"Pattern Formation from Emergent, Finite Amplitude Interactions: the Example of Sandy-Coastline Evolution"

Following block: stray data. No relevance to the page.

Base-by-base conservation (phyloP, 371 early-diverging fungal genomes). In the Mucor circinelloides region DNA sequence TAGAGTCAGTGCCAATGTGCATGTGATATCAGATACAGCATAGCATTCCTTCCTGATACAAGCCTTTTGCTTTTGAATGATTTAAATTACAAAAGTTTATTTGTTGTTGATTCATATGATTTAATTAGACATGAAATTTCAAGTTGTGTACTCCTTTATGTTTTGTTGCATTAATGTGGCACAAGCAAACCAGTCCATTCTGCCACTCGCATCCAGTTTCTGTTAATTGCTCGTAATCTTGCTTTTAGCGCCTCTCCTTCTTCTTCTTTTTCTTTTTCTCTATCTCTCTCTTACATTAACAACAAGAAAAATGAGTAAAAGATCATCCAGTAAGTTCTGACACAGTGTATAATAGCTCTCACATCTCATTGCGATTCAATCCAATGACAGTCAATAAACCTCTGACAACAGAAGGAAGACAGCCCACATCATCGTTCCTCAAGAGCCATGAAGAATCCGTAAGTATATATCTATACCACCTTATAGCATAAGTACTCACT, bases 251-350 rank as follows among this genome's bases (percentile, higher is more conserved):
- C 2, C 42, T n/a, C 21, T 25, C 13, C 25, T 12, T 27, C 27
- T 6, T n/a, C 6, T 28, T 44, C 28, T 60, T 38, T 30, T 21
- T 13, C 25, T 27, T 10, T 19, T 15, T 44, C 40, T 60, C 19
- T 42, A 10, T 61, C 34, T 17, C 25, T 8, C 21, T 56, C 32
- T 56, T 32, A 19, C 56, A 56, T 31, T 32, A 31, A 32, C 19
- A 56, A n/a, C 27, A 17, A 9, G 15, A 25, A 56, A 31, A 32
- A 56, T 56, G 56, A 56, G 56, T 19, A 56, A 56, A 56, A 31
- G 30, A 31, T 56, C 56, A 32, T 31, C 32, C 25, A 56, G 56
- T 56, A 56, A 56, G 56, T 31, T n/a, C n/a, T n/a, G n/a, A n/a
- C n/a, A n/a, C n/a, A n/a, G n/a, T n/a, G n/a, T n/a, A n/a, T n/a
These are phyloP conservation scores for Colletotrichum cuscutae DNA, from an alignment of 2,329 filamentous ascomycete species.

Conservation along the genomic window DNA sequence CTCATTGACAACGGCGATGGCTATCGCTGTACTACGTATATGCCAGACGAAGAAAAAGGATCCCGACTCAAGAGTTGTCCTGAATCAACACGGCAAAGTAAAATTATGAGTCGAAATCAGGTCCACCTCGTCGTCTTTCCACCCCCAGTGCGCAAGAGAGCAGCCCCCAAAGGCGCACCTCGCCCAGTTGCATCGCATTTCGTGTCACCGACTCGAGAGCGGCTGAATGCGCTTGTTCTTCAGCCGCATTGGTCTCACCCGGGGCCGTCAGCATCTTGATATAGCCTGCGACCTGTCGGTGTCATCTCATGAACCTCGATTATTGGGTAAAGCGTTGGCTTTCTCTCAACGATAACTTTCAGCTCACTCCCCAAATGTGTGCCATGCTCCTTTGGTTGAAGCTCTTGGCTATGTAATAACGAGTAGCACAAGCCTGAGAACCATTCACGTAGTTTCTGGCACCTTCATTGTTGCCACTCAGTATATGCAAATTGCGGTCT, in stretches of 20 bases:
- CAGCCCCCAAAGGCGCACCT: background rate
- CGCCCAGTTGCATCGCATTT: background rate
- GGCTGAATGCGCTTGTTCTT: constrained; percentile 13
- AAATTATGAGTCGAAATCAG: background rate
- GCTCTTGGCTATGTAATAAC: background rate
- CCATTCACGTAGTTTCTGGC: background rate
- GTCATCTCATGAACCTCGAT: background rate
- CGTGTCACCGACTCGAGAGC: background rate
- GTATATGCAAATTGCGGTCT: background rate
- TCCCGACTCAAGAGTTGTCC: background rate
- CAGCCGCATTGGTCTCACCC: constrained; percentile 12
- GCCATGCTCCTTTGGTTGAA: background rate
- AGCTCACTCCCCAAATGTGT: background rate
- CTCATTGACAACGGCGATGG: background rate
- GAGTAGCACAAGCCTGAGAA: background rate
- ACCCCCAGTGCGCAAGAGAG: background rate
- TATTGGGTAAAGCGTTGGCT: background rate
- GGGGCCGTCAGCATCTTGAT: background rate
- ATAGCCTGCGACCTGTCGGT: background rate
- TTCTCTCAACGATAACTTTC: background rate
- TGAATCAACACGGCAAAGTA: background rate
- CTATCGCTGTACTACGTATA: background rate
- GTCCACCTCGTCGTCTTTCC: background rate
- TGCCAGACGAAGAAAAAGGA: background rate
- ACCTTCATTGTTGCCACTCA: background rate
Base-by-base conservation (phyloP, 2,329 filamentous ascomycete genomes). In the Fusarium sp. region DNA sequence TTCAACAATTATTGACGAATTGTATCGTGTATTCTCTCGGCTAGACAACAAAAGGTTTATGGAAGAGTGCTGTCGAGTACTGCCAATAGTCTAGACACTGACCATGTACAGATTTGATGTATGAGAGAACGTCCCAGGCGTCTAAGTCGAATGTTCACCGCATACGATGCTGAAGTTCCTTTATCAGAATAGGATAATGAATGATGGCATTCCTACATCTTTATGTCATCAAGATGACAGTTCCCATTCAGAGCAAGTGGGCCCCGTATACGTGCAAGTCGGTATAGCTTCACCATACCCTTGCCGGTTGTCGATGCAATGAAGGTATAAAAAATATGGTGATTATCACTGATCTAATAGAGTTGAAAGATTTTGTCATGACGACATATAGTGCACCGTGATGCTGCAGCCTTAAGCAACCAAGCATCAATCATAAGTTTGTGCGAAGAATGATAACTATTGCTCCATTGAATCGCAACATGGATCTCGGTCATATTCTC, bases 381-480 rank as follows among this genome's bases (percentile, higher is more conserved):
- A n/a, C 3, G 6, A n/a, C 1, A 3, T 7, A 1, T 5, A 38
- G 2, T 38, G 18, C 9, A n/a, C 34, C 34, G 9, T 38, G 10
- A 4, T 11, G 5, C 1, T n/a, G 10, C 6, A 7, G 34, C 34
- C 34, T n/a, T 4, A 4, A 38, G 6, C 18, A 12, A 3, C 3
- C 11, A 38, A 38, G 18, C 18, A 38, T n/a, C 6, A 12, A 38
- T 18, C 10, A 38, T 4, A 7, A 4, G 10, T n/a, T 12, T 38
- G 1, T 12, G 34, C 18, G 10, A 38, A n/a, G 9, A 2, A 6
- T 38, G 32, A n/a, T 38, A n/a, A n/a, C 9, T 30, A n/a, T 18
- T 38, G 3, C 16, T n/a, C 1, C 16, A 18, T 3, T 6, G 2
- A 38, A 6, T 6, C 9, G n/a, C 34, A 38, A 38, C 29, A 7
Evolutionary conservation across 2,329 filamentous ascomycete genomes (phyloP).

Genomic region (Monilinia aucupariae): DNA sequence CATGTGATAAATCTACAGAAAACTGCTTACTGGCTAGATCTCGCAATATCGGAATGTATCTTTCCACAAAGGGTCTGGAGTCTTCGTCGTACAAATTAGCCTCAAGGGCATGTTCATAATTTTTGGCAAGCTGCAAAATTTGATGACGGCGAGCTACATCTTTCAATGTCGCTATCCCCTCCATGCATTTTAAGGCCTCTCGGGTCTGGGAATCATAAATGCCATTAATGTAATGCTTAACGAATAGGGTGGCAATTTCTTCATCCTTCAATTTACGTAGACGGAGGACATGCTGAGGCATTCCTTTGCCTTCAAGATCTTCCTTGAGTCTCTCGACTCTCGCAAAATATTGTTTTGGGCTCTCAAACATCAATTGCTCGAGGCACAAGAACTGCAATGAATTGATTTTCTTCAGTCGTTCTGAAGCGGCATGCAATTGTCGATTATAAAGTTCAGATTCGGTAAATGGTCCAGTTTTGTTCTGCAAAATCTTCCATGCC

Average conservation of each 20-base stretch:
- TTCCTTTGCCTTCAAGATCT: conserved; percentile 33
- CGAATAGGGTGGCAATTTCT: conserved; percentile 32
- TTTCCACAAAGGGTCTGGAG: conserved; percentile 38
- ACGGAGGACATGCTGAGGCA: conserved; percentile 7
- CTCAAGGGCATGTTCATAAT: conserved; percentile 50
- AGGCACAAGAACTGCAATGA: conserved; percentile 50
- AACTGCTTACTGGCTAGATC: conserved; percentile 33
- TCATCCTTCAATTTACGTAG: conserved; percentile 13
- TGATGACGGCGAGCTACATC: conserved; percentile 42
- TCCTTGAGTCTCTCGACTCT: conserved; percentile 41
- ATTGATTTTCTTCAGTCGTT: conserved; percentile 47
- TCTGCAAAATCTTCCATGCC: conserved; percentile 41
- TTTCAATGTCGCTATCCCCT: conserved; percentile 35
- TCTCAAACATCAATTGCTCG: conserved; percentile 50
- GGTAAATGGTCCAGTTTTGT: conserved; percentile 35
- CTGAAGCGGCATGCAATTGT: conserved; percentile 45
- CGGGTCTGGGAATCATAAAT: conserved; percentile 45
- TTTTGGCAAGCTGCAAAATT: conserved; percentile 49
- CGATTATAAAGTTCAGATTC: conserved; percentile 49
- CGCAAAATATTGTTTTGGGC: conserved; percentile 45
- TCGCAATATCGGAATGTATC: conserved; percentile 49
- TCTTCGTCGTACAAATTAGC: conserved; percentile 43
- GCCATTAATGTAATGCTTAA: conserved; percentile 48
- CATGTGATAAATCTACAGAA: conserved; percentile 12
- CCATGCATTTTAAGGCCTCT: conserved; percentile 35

Researchers are increasingly studying morphodynamic instabilities and self-organization as possible explanations for pattern formation in nature. Often, such research concentrates on the initial instability; how a morphological perturbation can cause a change in the patterns of flow and sediment transport that in turn cause the perturbation to grow. These investigations often employ linear (or weakly nonlinear) stability analyses that address whether an instability exits, and if so what scales of perturbations will grow most rapidly, starting from a homogeneous 'basic state.' Numerical models designed to examine the effects of infinitesimal-amplitude perturbations on flow and sediment transport are also used to address these questions. Such investigations involve the explicit or implicit assumption that the wavelengths and shapes of the fastest-growing perturbations can be related to the characteristics of natural patterns. Examinations of how a pattern evolves after perturbations reach finite amplitude are less common. However, in many cases the interactions between finite-amplitude features cause a pattern to change both quantitatively and qualitatively after the initial stage of perturbation growth. For example, natural and modeled eolian-ripple patterns increase in wavelength and plan-view organization as smaller and faster ripples overtake and merge with larger and slower ones [e.g. Anderson, 1990; Landry and Werner, 1994]. Laboratory and model braided-stream patterns evolve from the initially developing, fairly regular checkerboard pattern of thalwegs and shoals predicted by linear stability analyses into a chaotic assemblage of fully developed and dynamic bars and channels with a wide range of scales [e.g. Murray and Paola, 1994; Murray and Paola, 1997]. In such cases, the characteristics of the fully developed patterns observed in nature are created by the interactions between emergent structures-features with scales and shapes not predicted by examinations of the equations governing slight variations from a simple basic state-and do not reflect the scale or arrangement of the initially fastest growing perturbations. Investigating a finite-amplitude mode of pattern formation cannot be accomplished analytically, but requires experimentation with physical models or numerical models designed to treat geometrically complex and evolving, finite-amplitude morphological features and associated boundary conditions. The dynamics of plan-view coastline patterns in a recently developed model [Ashton et al., 2001] provide an extreme example of self-organization resulting from interactions between emergent structures. Ashton et al.  pointed out that considering alongshore sediment flux as a function of the relative angle between deep-water waves and local shoreline orientation leads to the conclusion that an instability in plan-view shoreline shape is a robust possibility; perturbations in an otherwise smooth shoreline will grow when waves in deep water approach from angles that deviate sufficiently from shore-normal. Treating the case of a single angle of wave attack, we perform a linear stability analysis. This analysis, while verifying that for wave-angle distributions weighted toward high-angle waves perturbations will grow, is not relevant to shoreline evolution in nature. It cannot be used to address: 1) the characteristics of perturbations growing to finite-amplitude; 2) the results of interactions between different growing features on an extended length of shoreline; or 3) the more-realistic case of waves approaching from different angles at different times. A simple numerical model designed to explore the long-term evolution of an extended shoreline domain [Ashton et al., 2001] shows several modes of interactions that lead to large-scale coastline features including cuspate forelands, cuspate spits, and alongshore 'sandwaves.' (This model is similar to '1-line' models commonly used in coastal engineering, but employs an algorithm designed to treat arbitrarily complex shoreline configurations and the full range of wave-approach angles. This model is also specifically designed to address large-scale morphodynamics; it implicitly averages over relatively small-scale and short-term variations in shoreline, surf-zone, and inner shelf morphology and the resultant variations in wave conditions.) Here we highlight the various ways that large-scale features can emerge and interact with each other in the model under various wave climates, leading to the organization of the different patterns. The changes in shoreline orientation resulting from the growth of large-scale features change the sediment fluxes into neighboring shoreline segments. In addition, a feature can alter the local wave climates felt in other shoreline regions. When features develop large cross-shelf amplitudes, this affect can extend great distances. The resulting self-organization of coastline shapes involves the interplay of local and non-local, nonlinear interactions, and could not be readily predicted by examining the equations governing local sediment flux or the initial growth of shoreline perturbations. References Anderson, R., Eolian ripples as examples of self-organization in geomorphological systems, Earth Sci. Reviews, 28 (29), 77-96, 1990. Ashton, A., A.B. Murray, and O. Arnoult, Formation of coastline features by large-scale instabilities induced by high-angle waves, Nature, 414, 296-300, 2001. Landry, W., and B.T. Werner, Computer simulations of self-organized wind ripple patterns, Physica D, 77, 238-260, 1994. Murray, A.B., and Paola, C., 1994, A cellular model of braided streams: Nature, v. 371, 54-57. Murray, A.B., and C. Paola, Properties of a cellular braided stream model, Earth Surf. Proc. Landf., 22, 1001-1025, 1997.